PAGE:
It turned out that the popcorn buckets were Halloween-themed too, so they weren’t selling the Cookie Monster bucket that I wanted. This was a small disappointment, but it quickly faded as I saw all of the other nonsense available to me.
And there was so much else for me to enjoy, because I love weird-looking Sesame toys, and that is basically USJ’s mission statement.
So now I should probably explain phone mascots. They’re tiny little dangly things that you can loop through the top of your mobile phone, and then I guess it just hangs there and gets in your way. They’re sometimes called “mobile phone charms”, but there’s no good English translation because it’s something that Americans just don’t really do. Every once in a while in America, you’ll see somebody with a little chotchke dangling from their phone, but in general it’s not really a thing.
In Japan, it is a thing. It is a huge crazy unstoppable thing.
Some mascots seem like they’re too big to hang on a phone; people also have them clipped to their purses, backpacks and children. Japanese people basically just live for little dangly things.
And the wonderful thing, as someone who likes weird-looking stylized toys, is that they go nuts with the character design — breaking down the character into component parts and then playing with how far you can take them.
I saw characters squeezed into cubes, characters with string arms and legs, characters turned into cars and letters and donuts. Did I mention they really like dangly things?
My favorite set was the one with Elmo turned into food. There were a lot of these; way more than you would possibly think there could be.
In fact, they love the abstraction so much that it was actually hard to find a toy that looked like a normal depiction of the characters. Occasionally, I’d spot an American-style plush toy:
But that was very much the exception. The other toys were all food, bears in costumes, or geometry.
This tube was one of the absolute weirdest things that I found. It just says “Elmo Red”. What do you think it is?
It looks like a tube of suntan lotion, but it’s not. Is it paint? Ketchup? Cake frosting? Nope.
It’s actually an external speaker for an iPod. Obviously. This is what they do in Japan, they come up with nonsense like this.
The Big Face Project
When we got to the end of Hollywood Boulevard, then we found “New York”, just like in real life. New York was mostly full of Spider-Man.
We turned right, and then it’s a couple blocks to get to “San Francisco”. That’s where we found the Big Face Shop — a store entirely devoted to Sesame Street characters’ faces.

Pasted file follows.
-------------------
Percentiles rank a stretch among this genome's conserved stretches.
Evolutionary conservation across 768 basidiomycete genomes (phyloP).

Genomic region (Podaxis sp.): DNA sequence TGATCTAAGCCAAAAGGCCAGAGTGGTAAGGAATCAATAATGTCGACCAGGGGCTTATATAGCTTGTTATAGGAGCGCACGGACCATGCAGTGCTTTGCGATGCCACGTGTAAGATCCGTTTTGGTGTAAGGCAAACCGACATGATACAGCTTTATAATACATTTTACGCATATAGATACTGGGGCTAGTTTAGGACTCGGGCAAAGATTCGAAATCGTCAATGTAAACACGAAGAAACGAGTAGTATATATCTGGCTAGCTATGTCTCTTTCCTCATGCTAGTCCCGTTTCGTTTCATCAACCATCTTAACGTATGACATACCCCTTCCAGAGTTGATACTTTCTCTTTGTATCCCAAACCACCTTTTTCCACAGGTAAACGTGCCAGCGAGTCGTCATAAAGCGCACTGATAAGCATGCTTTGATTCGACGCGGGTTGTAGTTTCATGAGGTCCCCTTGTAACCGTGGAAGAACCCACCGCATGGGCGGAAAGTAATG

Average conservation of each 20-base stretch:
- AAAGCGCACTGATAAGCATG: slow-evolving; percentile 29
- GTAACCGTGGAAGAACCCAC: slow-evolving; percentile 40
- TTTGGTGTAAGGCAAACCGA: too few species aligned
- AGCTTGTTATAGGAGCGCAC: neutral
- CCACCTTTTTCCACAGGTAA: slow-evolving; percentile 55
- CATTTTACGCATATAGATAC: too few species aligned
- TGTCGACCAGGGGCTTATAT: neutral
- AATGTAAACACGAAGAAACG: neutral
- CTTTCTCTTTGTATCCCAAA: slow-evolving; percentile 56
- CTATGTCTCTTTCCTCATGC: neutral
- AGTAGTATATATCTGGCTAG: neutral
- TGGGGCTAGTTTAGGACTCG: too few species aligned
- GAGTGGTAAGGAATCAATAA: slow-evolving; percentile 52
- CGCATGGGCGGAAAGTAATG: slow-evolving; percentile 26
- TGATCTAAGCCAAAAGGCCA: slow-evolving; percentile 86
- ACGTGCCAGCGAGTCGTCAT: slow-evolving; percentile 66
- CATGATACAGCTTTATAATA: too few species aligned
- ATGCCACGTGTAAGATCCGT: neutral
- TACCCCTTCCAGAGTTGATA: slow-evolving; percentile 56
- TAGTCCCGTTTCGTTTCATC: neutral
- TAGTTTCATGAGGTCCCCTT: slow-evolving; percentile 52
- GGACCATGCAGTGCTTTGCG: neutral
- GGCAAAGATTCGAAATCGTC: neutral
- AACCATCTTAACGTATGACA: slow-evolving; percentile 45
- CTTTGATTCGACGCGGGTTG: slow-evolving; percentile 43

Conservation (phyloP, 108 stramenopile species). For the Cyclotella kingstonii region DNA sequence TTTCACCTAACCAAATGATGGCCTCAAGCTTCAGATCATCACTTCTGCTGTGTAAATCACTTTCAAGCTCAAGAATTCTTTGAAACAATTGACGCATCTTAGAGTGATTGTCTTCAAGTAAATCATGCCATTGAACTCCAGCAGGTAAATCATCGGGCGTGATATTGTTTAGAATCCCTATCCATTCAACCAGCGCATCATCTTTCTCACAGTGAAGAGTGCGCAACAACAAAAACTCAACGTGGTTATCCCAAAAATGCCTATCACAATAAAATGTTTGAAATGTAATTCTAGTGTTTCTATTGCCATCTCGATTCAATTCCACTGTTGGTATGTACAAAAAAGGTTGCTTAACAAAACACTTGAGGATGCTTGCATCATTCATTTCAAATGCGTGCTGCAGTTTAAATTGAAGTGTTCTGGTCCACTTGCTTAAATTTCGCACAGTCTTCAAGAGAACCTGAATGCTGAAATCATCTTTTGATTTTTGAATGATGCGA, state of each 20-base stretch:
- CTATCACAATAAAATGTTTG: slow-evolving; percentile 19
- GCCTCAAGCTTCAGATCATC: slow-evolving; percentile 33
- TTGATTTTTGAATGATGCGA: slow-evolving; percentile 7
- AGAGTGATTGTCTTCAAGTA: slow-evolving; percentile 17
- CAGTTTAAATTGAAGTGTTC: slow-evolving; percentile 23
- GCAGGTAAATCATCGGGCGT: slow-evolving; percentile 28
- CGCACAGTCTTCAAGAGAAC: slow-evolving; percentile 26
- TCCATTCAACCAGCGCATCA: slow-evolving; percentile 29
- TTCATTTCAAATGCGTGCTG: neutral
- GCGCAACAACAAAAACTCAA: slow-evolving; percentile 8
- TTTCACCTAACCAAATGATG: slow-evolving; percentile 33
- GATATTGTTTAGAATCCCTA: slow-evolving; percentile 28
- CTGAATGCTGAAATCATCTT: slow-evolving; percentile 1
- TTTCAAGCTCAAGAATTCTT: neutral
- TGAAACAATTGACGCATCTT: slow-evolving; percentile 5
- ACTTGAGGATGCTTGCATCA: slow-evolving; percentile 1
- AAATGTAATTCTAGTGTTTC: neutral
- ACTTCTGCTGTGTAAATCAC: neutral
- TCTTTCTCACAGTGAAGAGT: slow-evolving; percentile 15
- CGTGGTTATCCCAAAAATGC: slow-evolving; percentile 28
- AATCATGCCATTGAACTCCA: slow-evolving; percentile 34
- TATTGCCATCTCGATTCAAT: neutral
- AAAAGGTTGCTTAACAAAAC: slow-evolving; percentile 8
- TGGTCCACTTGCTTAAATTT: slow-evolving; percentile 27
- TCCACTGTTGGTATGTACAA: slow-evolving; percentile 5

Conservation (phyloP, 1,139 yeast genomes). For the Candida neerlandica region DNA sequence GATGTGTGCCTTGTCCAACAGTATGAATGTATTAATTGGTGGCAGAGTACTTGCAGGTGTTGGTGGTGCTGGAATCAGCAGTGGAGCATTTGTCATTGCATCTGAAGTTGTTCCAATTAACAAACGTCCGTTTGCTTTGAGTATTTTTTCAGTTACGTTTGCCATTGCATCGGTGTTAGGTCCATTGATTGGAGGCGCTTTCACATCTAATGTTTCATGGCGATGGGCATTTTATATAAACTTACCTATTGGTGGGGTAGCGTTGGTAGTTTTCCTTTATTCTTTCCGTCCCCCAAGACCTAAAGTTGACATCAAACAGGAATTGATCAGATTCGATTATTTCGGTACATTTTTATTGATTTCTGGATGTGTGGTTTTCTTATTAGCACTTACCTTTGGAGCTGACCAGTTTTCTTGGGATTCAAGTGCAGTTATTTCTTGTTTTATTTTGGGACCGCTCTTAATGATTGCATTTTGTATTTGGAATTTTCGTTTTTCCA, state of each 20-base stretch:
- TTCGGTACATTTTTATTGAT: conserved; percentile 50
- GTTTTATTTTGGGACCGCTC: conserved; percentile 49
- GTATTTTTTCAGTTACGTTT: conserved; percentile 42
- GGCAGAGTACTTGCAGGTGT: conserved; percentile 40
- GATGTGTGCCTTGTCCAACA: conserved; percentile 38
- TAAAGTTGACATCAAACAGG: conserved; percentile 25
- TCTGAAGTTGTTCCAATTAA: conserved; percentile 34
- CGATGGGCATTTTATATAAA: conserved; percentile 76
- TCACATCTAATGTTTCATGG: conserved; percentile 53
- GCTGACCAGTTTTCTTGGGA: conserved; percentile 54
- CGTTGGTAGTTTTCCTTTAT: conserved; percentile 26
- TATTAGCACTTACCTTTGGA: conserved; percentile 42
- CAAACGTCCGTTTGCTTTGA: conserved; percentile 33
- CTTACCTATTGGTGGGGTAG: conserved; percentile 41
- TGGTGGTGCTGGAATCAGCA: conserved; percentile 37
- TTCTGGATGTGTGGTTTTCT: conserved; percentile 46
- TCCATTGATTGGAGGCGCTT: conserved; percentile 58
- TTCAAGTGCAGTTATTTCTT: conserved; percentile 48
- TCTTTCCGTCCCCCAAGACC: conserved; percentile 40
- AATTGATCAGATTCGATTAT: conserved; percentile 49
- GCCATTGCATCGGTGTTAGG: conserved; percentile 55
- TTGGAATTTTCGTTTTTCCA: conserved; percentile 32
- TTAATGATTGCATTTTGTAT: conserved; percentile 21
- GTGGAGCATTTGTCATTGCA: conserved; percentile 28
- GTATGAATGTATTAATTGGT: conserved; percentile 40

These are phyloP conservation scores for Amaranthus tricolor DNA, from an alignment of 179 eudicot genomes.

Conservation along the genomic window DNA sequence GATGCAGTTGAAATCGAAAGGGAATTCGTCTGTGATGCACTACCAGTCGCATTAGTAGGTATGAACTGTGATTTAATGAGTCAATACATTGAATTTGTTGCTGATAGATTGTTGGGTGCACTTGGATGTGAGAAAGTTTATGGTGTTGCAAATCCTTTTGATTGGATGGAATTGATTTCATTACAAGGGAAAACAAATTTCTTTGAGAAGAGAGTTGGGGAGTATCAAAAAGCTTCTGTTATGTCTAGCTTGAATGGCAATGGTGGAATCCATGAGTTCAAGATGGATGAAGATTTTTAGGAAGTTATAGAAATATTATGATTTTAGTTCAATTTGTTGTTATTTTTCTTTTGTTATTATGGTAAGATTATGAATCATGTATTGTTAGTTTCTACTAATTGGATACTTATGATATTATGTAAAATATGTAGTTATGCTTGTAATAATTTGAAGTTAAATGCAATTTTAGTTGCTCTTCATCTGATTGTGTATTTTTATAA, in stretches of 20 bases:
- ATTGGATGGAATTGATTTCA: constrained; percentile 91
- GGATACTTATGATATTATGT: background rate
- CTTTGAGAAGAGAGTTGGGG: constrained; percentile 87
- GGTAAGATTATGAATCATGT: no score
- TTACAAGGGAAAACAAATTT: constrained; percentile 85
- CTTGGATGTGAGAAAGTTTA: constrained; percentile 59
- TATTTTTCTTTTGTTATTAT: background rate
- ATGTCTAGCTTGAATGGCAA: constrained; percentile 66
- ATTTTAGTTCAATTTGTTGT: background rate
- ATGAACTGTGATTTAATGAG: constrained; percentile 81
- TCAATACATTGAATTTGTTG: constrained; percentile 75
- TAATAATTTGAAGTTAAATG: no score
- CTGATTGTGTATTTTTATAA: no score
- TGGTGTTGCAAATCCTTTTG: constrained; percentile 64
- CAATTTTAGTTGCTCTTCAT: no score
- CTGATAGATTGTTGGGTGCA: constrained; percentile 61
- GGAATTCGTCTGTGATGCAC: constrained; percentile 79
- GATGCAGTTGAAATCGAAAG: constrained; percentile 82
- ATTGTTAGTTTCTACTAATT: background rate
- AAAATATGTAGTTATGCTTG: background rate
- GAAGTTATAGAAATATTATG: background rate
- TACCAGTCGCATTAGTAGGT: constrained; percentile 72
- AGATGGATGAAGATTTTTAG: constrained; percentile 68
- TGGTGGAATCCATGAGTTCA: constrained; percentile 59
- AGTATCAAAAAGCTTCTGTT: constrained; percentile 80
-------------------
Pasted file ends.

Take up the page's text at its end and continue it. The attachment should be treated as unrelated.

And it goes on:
It was madness, just absolute madness. There was seriously no excuse for it.
The walls of the shop were also decorated with Big Faces, and I realized that there’s an interesting difference between the stores at Disney theme parks and the madness of USJ.
In Disney parks, the stores have the same kind of attention to detail, but the details are always in service of a story. Every attraction, store and restaurant in Disneyland is supposed to evoke something — nostalgia for the past, anticipation of the future, magical fantasy.
At USJ, the details didn’t really add up to a story. The Big Face Store doesn’t relate to anything but itself. It’s a purely aesthetic exercise in chopping and rearranging patterns, and seeing how many ways you can express the same colors and shapes.
Outside, just down the block from the Big Face Shop, we found a Big Face churro stand.
There’s also a mobile street show that comes by this area called the “Big Face Project”. They’re really super committed to this whole Big Face thing.
Important question: What is the project of the Big Face Project? We’ll come back to that later.
Sweet, Sweet Waffles
Next door to the Big Face Shop, we visited Elmo’s Sweet Waffle Shop, which took the Big Face iconography and put it on food. Just like you’d expect.
The waffles were glazed and coated in chocolate, and decorated with a little candy disk with a picture of Elmo on it. These were Halloween themed, so it was the little paint-splattered ghost Elmo wearing a witch hat. At a certain point this stuff started to feel normal to me.
So, at this point, we’d basically just walked through the gate and hit a few shops, and look how beautiful it was already. Just wait! It got even more elaborate and wonderful.
Next time: Mostly getting sprayed with water.
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by Danny Horn